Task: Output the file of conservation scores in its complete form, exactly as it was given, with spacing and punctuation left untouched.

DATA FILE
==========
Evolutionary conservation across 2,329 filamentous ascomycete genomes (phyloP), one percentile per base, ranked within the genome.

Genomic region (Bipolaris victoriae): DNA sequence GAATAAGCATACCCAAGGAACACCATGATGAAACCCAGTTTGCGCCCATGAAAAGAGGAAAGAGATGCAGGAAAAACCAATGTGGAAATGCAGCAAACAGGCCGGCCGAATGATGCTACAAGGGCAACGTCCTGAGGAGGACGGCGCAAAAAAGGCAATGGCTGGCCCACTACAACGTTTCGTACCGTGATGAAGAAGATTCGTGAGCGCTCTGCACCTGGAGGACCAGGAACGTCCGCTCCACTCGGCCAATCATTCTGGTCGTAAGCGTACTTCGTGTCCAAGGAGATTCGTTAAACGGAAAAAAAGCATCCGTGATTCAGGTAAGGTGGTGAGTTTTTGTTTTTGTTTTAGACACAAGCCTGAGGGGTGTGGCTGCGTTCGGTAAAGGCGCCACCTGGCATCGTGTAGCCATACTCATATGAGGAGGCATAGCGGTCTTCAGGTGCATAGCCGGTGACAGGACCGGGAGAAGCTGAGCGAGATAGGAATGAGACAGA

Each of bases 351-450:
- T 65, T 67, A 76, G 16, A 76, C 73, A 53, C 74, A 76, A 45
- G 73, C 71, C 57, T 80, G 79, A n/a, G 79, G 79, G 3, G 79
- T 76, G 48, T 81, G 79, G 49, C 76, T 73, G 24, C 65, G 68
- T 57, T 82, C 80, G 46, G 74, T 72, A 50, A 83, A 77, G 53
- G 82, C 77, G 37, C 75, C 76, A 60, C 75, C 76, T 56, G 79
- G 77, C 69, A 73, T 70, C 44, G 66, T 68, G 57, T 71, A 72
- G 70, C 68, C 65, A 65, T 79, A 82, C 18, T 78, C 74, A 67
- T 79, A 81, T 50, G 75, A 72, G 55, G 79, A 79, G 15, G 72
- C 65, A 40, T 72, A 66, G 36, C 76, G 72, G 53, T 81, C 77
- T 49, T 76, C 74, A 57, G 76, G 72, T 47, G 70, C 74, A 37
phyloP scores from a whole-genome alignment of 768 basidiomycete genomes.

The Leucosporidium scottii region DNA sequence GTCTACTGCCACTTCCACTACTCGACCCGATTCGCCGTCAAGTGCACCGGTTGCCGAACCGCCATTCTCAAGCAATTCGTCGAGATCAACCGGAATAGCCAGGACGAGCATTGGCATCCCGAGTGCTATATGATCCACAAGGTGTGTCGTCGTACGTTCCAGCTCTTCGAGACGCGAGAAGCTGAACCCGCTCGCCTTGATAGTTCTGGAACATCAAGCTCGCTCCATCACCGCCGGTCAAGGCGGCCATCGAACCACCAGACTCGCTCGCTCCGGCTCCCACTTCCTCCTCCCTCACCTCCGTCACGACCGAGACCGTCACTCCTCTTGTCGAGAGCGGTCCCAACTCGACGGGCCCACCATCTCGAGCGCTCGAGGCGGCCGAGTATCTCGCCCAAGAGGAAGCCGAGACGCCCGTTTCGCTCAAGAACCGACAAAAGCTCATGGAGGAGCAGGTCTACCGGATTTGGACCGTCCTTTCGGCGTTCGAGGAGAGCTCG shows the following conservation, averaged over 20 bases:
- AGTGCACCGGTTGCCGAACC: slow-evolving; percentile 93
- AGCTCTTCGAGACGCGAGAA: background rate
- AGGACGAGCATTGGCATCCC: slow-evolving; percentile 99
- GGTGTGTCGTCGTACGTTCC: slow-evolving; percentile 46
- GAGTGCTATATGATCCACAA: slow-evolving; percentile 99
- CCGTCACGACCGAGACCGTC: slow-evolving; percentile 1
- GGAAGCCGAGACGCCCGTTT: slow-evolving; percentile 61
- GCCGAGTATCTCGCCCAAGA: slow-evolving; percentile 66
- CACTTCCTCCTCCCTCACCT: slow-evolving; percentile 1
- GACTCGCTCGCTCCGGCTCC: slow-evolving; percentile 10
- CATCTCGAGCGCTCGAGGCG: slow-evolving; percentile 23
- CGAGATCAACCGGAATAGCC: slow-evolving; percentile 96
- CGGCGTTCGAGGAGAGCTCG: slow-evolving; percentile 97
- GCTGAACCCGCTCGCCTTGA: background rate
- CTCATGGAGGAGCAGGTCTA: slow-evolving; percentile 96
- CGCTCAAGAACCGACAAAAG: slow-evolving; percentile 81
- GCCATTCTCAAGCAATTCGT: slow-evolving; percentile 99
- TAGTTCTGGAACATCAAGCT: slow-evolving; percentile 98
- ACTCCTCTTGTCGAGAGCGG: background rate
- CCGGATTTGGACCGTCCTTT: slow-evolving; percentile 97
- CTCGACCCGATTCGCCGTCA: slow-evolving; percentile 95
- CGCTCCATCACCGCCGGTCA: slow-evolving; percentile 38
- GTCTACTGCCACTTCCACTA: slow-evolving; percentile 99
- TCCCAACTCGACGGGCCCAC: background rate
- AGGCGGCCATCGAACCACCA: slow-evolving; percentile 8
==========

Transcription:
Evolutionary conservation across 2,329 filamentous ascomycete genomes (phyloP), one percentile per base, ranked within the genome.

Genomic region (Bipolaris victoriae): DNA sequence GAATAAGCATACCCAAGGAACACCATGATGAAACCCAGTTTGCGCCCATGAAAAGAGGAAAGAGATGCAGGAAAAACCAATGTGGAAATGCAGCAAACAGGCCGGCCGAATGATGCTACAAGGGCAACGTCCTGAGGAGGACGGCGCAAAAAAGGCAATGGCTGGCCCACTACAACGTTTCGTACCGTGATGAAGAAGATTCGTGAGCGCTCTGCACCTGGAGGACCAGGAACGTCCGCTCCACTCGGCCAATCATTCTGGTCGTAAGCGTACTTCGTGTCCAAGGAGATTCGTTAAACGGAAAAAAAGCATCCGTGATTCAGGTAAGGTGGTGAGTTTTTGTTTTTGTTTTAGACACAAGCCTGAGGGGTGTGGCTGCGTTCGGTAAAGGCGCCACCTGGCATCGTGTAGCCATACTCATATGAGGAGGCATAGCGGTCTTCAGGTGCATAGCCGGTGACAGGACCGGGAGAAGCTGAGCGAGATAGGAATGAGACAGA

Each of bases 351-450:
- T 65, T 67, A 76, G 16, A 76, C 73, A 53, C 74, A 76, A 45
- G 73, C 71, C 57, T 80, G 79, A n/a, G 79, G 79, G 3, G 79
- T 76, G 48, T 81, G 79, G 49, C 76, T 73, G 24, C 65, G 68
- T 57, T 82, C 80, G 46, G 74, T 72, A 50, A 83, A 77, G 53
- G 82, C 77, G 37, C 75, C 76, A 60, C 75, C 76, T 56, G 79
- G 77, C 69, A 73, T 70, C 44, G 66, T 68, G 57, T 71, A 72
- G 70, C 68, C 65, A 65, T 79, A 82, C 18, T 78, C 74, A 67
- T 79, A 81, T 50, G 75, A 72, G 55, G 79, A 79, G 15, G 72
- C 65, A 40, T 72, A 66, G 36, C 76, G 72, G 53, T 81, C 77
- T 49, T 76, C 74, A 57, G 76, G 72, T 47, G 70, C 74, A 37
phyloP scores from a whole-genome alignment of 768 basidiomycete genomes.

The Leucosporidium scottii region DNA sequence GTCTACTGCCACTTCCACTACTCGACCCGATTCGCCGTCAAGTGCACCGGTTGCCGAACCGCCATTCTCAAGCAATTCGTCGAGATCAACCGGAATAGCCAGGACGAGCATTGGCATCCCGAGTGCTATATGATCCACAAGGTGTGTCGTCGTACGTTCCAGCTCTTCGAGACGCGAGAAGCTGAACCCGCTCGCCTTGATAGTTCTGGAACATCAAGCTCGCTCCATCACCGCCGGTCAAGGCGGCCATCGAACCACCAGACTCGCTCGCTCCGGCTCCCACTTCCTCCTCCCTCACCTCCGTCACGACCGAGACCGTCACTCCTCTTGTCGAGAGCGGTCCCAACTCGACGGGCCCACCATCTCGAGCGCTCGAGGCGGCCGAGTATCTCGCCCAAGAGGAAGCCGAGACGCCCGTTTCGCTCAAGAACCGACAAAAGCTCATGGAGGAGCAGGTCTACCGGATTTGGACCGTCCTTTCGGCGTTCGAGGAGAGCTCG shows the following conservation, averaged over 20 bases:
- AGTGCACCGGTTGCCGAACC: slow-evolving; percentile 93
- AGCTCTTCGAGACGCGAGAA: background rate
- AGGACGAGCATTGGCATCCC: slow-evolving; percentile 99
- GGTGTGTCGTCGTACGTTCC: slow-evolving; percentile 46
- GAGTGCTATATGATCCACAA: slow-evolving; percentile 99
- CCGTCACGACCGAGACCGTC: slow-evolving; percentile 1
- GGAAGCCGAGACGCCCGTTT: slow-evolving; percentile 61
- GCCGAGTATCTCGCCCAAGA: slow-evolving; percentile 66
- CACTTCCTCCTCCCTCACCT: slow-evolving; percentile 1
- GACTCGCTCGCTCCGGCTCC: slow-evolving; percentile 10
- CATCTCGAGCGCTCGAGGCG: slow-evolving; percentile 23
- CGAGATCAACCGGAATAGCC: slow-evolving; percentile 96
- CGGCGTTCGAGGAGAGCTCG: slow-evolving; percentile 97
- GCTGAACCCGCTCGCCTTGA: background rate
- CTCATGGAGGAGCAGGTCTA: slow-evolving; percentile 96
- CGCTCAAGAACCGACAAAAG: slow-evolving; percentile 81
- GCCATTCTCAAGCAATTCGT: slow-evolving; percentile 99
- TAGTTCTGGAACATCAAGCT: slow-evolving; percentile 98
- ACTCCTCTTGTCGAGAGCGG: background rate
- CCGGATTTGGACCGTCCTTT: slow-evolving; percentile 97
- CTCGACCCGATTCGCCGTCA: slow-evolving; percentile 95
- CGCTCCATCACCGCCGGTCA: slow-evolving; percentile 38
- GTCTACTGCCACTTCCACTA: slow-evolving; percentile 99
- TCCCAACTCGACGGGCCCAC: background rate
- AGGCGGCCATCGAACCACCA: slow-evolving; percentile 8